Despite the booms and busts in rain fall over the 2001 through 2017 period, we find that state-wide water use is conservative, compared to the variability in rainfall. Nor do we detect that state-wide evaporation is increasing as the climate has warmed over this period. We find that crops use less water than conventional wisdom because fields are often fallow, but forests use more water than conventional wisdom because they have a long growing season and absorb more energy. We also find that interannual evaporation of native oak woodlands is closely tied to the depth of the water table, which is a function of the distant snow pack on the Sierra Nevada mountains.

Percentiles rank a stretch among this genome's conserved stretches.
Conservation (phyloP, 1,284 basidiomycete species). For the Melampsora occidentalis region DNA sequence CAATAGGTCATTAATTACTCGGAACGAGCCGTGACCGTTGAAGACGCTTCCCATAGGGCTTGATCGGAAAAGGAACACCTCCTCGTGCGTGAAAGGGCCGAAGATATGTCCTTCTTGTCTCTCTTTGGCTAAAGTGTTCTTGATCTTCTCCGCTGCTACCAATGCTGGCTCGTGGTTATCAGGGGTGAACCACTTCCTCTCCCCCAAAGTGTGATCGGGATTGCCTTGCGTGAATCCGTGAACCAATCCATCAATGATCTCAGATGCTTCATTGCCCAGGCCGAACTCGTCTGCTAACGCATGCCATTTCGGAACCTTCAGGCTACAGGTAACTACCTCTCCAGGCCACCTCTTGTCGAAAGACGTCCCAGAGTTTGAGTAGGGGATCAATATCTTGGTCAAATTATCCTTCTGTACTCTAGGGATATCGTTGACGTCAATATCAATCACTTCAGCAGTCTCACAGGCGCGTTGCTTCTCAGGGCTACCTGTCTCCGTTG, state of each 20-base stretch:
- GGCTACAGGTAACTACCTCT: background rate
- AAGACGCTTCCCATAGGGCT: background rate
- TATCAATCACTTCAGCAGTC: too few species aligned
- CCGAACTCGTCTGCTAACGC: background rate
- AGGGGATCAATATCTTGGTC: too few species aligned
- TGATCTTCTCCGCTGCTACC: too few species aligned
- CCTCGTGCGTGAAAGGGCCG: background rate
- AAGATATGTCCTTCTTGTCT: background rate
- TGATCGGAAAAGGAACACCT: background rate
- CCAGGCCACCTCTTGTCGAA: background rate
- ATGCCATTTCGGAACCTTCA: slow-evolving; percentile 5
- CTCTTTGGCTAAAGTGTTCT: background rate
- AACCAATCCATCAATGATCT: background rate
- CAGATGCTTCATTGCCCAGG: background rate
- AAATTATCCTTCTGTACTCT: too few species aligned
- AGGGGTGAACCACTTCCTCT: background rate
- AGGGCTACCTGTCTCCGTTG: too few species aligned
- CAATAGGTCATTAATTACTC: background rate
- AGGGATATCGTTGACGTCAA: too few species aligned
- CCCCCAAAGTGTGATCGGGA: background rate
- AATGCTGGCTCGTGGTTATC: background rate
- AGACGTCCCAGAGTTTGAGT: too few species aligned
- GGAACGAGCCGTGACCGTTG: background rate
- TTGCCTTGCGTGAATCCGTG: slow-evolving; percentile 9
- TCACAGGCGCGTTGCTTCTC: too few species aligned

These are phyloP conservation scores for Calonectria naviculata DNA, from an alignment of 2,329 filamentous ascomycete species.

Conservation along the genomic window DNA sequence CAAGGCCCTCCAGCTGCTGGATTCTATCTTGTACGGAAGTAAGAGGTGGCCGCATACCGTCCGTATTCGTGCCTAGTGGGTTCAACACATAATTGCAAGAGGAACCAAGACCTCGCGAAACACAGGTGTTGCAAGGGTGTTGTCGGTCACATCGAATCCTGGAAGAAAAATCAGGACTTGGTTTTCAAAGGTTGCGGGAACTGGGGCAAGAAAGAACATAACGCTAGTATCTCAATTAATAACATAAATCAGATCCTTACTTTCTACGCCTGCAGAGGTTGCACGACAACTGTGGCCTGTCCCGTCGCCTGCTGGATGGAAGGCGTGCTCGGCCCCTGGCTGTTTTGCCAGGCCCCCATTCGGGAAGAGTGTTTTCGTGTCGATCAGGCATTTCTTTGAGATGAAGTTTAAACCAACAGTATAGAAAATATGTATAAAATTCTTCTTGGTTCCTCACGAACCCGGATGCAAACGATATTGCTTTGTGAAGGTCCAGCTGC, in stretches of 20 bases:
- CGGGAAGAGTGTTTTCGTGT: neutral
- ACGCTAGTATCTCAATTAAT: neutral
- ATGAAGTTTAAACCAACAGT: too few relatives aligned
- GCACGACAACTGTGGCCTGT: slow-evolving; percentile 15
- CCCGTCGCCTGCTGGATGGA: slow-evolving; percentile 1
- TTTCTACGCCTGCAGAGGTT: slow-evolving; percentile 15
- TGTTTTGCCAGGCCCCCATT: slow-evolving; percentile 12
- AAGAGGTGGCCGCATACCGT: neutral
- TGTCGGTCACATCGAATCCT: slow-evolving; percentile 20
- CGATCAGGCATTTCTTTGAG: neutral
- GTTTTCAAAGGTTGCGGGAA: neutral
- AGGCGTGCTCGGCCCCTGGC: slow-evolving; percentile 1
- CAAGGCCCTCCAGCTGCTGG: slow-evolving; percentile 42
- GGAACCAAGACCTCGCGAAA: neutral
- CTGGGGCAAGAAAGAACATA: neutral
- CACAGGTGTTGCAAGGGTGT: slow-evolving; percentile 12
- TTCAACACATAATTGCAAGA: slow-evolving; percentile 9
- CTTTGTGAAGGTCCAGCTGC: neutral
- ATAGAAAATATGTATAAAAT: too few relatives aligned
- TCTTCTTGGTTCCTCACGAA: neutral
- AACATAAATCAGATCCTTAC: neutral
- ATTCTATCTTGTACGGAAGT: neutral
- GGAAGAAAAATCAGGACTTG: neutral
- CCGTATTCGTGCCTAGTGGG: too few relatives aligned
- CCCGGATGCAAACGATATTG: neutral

Our intent is to provide water managers with new information on water use to better share water among the various stakeholders, e.g. agricultural, cities, fish, ground water reservoirs and water quality.